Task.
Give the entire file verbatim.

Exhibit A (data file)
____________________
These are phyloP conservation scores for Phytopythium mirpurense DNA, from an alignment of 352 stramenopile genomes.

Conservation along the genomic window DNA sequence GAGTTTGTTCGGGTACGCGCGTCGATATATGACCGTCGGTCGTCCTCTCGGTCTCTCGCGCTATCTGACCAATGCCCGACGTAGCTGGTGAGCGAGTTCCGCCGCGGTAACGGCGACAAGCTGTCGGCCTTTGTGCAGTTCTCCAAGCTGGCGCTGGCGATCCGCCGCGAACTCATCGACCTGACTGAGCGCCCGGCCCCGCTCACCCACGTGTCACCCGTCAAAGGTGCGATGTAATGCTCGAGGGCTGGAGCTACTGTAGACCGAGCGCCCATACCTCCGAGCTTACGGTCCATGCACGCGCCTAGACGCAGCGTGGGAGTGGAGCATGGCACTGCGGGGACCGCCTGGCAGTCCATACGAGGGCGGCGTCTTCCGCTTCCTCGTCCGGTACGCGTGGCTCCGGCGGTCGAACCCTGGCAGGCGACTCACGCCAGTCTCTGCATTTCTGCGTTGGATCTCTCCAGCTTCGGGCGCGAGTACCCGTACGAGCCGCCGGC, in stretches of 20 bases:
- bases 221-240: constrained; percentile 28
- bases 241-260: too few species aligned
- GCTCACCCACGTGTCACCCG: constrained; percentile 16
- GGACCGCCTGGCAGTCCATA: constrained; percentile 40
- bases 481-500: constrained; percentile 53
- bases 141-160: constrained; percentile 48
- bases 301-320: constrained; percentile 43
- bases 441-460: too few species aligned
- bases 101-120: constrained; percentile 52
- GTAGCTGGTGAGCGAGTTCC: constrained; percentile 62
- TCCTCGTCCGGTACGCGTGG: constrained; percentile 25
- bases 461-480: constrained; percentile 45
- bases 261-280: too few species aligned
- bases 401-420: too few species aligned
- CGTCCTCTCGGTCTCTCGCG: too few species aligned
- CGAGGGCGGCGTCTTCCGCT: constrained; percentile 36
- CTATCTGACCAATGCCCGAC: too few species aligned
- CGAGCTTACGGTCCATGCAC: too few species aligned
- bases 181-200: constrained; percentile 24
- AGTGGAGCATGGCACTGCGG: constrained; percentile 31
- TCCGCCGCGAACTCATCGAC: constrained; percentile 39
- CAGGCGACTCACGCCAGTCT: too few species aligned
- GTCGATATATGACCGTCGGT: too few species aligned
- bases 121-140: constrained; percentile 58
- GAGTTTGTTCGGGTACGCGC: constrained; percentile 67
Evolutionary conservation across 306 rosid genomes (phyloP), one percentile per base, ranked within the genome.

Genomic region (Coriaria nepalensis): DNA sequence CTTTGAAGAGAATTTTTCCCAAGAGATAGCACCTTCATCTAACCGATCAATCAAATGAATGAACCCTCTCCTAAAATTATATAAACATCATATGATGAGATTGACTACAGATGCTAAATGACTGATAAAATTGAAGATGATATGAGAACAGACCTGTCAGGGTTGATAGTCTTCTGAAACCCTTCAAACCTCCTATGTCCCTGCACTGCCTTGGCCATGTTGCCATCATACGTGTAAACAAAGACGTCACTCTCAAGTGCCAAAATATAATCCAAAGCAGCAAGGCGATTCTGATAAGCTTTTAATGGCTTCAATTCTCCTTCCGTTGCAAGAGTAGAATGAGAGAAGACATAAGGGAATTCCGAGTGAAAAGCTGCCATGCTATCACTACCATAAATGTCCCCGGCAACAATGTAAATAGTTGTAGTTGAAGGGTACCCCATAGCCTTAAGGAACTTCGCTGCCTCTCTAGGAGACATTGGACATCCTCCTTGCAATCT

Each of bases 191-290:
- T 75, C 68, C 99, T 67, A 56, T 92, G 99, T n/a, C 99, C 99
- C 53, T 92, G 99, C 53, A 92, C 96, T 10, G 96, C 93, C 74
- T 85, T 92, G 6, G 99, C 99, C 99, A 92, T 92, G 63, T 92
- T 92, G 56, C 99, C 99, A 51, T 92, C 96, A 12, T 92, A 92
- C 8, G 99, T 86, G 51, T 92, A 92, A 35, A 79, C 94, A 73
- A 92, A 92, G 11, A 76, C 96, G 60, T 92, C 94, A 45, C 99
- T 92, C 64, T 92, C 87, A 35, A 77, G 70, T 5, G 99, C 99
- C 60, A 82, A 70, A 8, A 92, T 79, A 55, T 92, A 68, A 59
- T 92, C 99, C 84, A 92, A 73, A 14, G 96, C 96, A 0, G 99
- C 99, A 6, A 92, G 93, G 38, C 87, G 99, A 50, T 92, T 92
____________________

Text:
These are phyloP conservation scores for Phytopythium mirpurense DNA, from an alignment of 352 stramenopile genomes.

Conservation along the genomic window DNA sequence GAGTTTGTTCGGGTACGCGCGTCGATATATGACCGTCGGTCGTCCTCTCGGTCTCTCGCGCTATCTGACCAATGCCCGACGTAGCTGGTGAGCGAGTTCCGCCGCGGTAACGGCGACAAGCTGTCGGCCTTTGTGCAGTTCTCCAAGCTGGCGCTGGCGATCCGCCGCGAACTCATCGACCTGACTGAGCGCCCGGCCCCGCTCACCCACGTGTCACCCGTCAAAGGTGCGATGTAATGCTCGAGGGCTGGAGCTACTGTAGACCGAGCGCCCATACCTCCGAGCTTACGGTCCATGCACGCGCCTAGACGCAGCGTGGGAGTGGAGCATGGCACTGCGGGGACCGCCTGGCAGTCCATACGAGGGCGGCGTCTTCCGCTTCCTCGTCCGGTACGCGTGGCTCCGGCGGTCGAACCCTGGCAGGCGACTCACGCCAGTCTCTGCATTTCTGCGTTGGATCTCTCCAGCTTCGGGCGCGAGTACCCGTACGAGCCGCCGGC, in stretches of 20 bases:
- bases 221-240: constrained; percentile 28
- bases 241-260: too few species aligned
- GCTCACCCACGTGTCACCCG: constrained; percentile 16
- GGACCGCCTGGCAGTCCATA: constrained; percentile 40
- bases 481-500: constrained; percentile 53
- bases 141-160: constrained; percentile 48
- bases 301-320: constrained; percentile 43
- bases 441-460: too few species aligned
- bases 101-120: constrained; percentile 52
- GTAGCTGGTGAGCGAGTTCC: constrained; percentile 62
- TCCTCGTCCGGTACGCGTGG: constrained; percentile 25
- bases 461-480: constrained; percentile 45
- bases 261-280: too few species aligned
- bases 401-420: too few species aligned
- CGTCCTCTCGGTCTCTCGCG: too few species aligned
- CGAGGGCGGCGTCTTCCGCT: constrained; percentile 36
- CTATCTGACCAATGCCCGAC: too few species aligned
- CGAGCTTACGGTCCATGCAC: too few species aligned
- bases 181-200: constrained; percentile 24
- AGTGGAGCATGGCACTGCGG: constrained; percentile 31
- TCCGCCGCGAACTCATCGAC: constrained; percentile 39
- CAGGCGACTCACGCCAGTCT: too few species aligned
- GTCGATATATGACCGTCGGT: too few species aligned
- bases 121-140: constrained; percentile 58
- GAGTTTGTTCGGGTACGCGC: constrained; percentile 67
Evolutionary conservation across 306 rosid genomes (phyloP), one percentile per base, ranked within the genome.

Genomic region (Coriaria nepalensis): DNA sequence CTTTGAAGAGAATTTTTCCCAAGAGATAGCACCTTCATCTAACCGATCAATCAAATGAATGAACCCTCTCCTAAAATTATATAAACATCATATGATGAGATTGACTACAGATGCTAAATGACTGATAAAATTGAAGATGATATGAGAACAGACCTGTCAGGGTTGATAGTCTTCTGAAACCCTTCAAACCTCCTATGTCCCTGCACTGCCTTGGCCATGTTGCCATCATACGTGTAAACAAAGACGTCACTCTCAAGTGCCAAAATATAATCCAAAGCAGCAAGGCGATTCTGATAAGCTTTTAATGGCTTCAATTCTCCTTCCGTTGCAAGAGTAGAATGAGAGAAGACATAAGGGAATTCCGAGTGAAAAGCTGCCATGCTATCACTACCATAAATGTCCCCGGCAACAATGTAAATAGTTGTAGTTGAAGGGTACCCCATAGCCTTAAGGAACTTCGCTGCCTCTCTAGGAGACATTGGACATCCTCCTTGCAATCT

Each of bases 191-290:
- T 75, C 68, C 99, T 67, A 56, T 92, G 99, T n/a, C 99, C 99
- C 53, T 92, G 99, C 53, A 92, C 96, T 10, G 96, C 93, C 74
- T 85, T 92, G 6, G 99, C 99, C 99, A 92, T 92, G 63, T 92
- T 92, G 56, C 99, C 99, A 51, T 92, C 96, A 12, T 92, A 92
- C 8, G 99, T 86, G 51, T 92, A 92, A 35, A 79, C 94, A 73
- A 92, A 92, G 11, A 76, C 96, G 60, T 92, C 94, A 45, C 99
- T 92, C 64, T 92, C 87, A 35, A 77, G 70, T 5, G 99, C 99
- C 60, A 82, A 70, A 8, A 92, T 79, A 55, T 92, A 68, A 59
- T 92, C 99, C 84, A 92, A 73, A 14, G 96, C 96, A 0, G 99
- C 99, A 6, A 92, G 93, G 38, C 87, G 99, A 50, T 92, T 92